Social workers need to understand and use research in practice if they are to provide effective help. The Professional Capabilities Framework (PCF) says that social workers should “make use of research to inform practice” and the Knowledge and Skills Statement for child and family practitioners says they should “make use of the best evidence from research to… support families and protect children”.
This all sounds very simple – but evidence-based practice is more complicated than that. In a recently updated guide for Community Care Inform Children, David Wilkins covers how to use evidence to inform your practice, and different ways to find relevant information and stay up-to-date with research. In the following excerpt from the guide, he goes through what evidence-based practice is, and some of the key ideas and controversies around it. Inform subscribers can read the full, in-depth guide.
Evidence-based practice (EBP)
Lindsay (2007) explains EBP in simple terms:
it involves using the best evidence you have about the most effective care of individuals, using it with the person’s best interests in mind, to the best of your ability and in such a way that it is clear to others that you are doing it.”
Put like this, it is hard to see how anyone could dispute the value of EBP – but there are many who do and for understandable reasons, even if one might in the end disagree. Most of us would feel uneasy if our GP suggested a treatment based not on the best available evidence but because of their ‘gut feeling’ or an anecdote they were told by a more senior colleague. It seems equally obvious that social workers should have a good working knowledge of the issues they encounter and an evidence-informed understanding of the best ways to help.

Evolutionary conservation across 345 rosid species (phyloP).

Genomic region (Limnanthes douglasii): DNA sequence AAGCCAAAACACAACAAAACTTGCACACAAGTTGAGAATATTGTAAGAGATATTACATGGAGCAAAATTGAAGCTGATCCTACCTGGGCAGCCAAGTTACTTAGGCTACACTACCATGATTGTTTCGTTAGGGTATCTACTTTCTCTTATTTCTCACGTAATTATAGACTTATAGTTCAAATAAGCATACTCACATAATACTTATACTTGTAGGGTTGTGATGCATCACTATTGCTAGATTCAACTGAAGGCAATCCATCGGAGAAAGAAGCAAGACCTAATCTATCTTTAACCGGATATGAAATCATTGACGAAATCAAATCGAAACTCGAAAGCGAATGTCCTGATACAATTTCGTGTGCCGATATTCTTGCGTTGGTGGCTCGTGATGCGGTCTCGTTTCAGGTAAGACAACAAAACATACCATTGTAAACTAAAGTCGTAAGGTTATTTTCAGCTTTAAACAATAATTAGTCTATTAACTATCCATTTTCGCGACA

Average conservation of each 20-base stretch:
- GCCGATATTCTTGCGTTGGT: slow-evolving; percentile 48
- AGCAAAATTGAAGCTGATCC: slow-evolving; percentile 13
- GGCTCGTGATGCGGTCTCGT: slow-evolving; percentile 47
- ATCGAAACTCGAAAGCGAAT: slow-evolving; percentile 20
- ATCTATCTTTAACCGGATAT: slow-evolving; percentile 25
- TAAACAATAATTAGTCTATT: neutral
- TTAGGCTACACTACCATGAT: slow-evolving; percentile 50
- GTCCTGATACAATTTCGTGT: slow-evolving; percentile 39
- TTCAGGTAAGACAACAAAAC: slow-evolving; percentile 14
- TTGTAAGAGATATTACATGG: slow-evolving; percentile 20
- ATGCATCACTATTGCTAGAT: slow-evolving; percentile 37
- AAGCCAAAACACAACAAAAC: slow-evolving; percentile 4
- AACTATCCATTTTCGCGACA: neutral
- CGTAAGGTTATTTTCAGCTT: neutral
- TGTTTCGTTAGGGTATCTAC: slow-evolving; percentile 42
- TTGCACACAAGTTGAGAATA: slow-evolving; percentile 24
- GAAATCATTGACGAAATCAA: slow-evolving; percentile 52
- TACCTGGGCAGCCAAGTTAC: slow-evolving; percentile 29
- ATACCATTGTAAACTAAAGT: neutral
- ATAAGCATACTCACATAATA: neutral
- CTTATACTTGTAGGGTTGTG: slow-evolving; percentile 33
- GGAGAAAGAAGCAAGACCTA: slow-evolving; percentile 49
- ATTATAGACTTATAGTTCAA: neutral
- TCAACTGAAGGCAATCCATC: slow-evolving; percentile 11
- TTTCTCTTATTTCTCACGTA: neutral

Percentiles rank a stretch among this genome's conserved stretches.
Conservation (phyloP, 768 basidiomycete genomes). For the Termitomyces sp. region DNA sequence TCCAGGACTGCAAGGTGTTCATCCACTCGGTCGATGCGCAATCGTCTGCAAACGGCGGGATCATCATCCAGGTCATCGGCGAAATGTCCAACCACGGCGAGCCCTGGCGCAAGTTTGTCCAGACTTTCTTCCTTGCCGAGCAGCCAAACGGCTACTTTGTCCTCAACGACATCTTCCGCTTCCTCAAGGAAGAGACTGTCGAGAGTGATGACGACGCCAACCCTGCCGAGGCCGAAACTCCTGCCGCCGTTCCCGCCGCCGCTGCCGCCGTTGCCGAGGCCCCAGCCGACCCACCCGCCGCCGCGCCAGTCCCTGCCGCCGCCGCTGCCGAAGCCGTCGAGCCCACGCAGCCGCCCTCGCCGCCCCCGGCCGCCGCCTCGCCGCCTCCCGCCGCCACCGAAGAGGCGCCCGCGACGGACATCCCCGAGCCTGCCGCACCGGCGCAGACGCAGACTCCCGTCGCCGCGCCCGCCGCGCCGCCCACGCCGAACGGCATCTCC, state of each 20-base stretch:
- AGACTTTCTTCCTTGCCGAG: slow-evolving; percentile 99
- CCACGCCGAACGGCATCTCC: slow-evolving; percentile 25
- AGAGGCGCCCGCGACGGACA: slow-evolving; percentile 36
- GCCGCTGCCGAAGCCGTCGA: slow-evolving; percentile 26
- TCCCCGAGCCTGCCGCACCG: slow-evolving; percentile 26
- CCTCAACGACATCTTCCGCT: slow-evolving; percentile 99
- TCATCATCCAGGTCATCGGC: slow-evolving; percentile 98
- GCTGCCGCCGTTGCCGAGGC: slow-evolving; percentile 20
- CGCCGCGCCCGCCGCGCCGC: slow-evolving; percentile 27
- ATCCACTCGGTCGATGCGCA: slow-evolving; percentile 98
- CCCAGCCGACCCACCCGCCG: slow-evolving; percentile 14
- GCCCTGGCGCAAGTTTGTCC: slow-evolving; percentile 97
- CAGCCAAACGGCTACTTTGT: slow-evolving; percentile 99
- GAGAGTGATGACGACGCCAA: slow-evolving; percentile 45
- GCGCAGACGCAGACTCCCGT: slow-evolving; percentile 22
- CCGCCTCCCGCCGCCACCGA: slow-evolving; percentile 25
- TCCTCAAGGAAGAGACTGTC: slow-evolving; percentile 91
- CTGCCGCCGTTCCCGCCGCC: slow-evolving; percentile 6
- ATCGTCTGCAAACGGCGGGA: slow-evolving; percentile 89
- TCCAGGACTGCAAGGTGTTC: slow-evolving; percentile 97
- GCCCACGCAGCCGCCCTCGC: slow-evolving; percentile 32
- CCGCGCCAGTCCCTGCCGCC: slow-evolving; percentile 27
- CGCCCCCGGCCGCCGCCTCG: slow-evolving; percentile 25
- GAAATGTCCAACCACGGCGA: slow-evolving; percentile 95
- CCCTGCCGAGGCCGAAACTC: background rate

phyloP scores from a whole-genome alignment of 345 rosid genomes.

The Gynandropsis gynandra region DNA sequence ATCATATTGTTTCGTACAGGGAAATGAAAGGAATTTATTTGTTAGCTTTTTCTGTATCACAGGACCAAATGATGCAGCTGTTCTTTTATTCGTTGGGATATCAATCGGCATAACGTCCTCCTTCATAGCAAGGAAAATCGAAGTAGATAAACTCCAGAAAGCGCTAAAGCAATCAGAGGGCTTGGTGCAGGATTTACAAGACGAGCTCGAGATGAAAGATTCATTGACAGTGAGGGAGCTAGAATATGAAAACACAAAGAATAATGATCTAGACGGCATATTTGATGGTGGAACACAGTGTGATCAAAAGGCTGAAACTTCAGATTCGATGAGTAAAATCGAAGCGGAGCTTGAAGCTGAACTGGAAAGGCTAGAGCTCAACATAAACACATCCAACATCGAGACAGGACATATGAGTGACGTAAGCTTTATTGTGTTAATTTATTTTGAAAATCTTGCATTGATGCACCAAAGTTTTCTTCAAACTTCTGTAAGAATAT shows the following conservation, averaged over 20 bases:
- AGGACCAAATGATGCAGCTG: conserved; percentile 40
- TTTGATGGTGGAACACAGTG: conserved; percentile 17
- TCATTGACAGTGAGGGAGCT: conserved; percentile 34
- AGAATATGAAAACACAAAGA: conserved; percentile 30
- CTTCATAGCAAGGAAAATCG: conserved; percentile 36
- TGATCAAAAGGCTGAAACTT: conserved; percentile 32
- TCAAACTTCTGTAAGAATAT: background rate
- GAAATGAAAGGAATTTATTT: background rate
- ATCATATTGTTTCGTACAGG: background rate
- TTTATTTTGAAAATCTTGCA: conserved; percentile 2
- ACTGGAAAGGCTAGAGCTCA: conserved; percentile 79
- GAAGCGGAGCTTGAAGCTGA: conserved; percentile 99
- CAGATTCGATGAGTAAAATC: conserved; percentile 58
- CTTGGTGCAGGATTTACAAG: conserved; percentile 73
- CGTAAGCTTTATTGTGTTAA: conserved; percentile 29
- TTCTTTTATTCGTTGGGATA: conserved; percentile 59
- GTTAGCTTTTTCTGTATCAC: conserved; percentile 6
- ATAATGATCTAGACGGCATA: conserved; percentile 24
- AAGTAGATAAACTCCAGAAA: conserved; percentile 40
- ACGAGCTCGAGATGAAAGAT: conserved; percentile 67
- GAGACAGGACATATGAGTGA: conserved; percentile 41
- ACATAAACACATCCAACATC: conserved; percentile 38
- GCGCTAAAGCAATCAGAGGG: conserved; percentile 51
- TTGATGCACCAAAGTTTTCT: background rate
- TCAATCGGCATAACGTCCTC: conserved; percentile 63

It is unlikely that anyone really believes otherwise. However, there are debates and controversies about the nature of evidence and how it should be used. Those critical of EBP often argue it is based on a medical model of evidence and that applying this approach in social work creates more problems than it solves. Put simply, medical experiments establish whether a medicine works for a specific illness. But are social work interventions comparable to medicines? And are the issues encountered by social workers comparable with illnesses? The answer to both these questions must surely be ‘no’.
Socially defined issues
Firstly, the issues social workers deal with tend to be socially defined. Deciding a child is being abused is not the same as saying they have measles. The latter can be determined via an objective blood test, which gives the same result irrespective of who administers the test. The former involves not only defining ‘abuse’ but determining what should be done about it and different results are not only possibly but likely depending on who make the judgement and when. A critical view of these issues is essential, and this makes interpreting ‘evidence’ – and deciding what counts as ‘evidence’ – more complicated.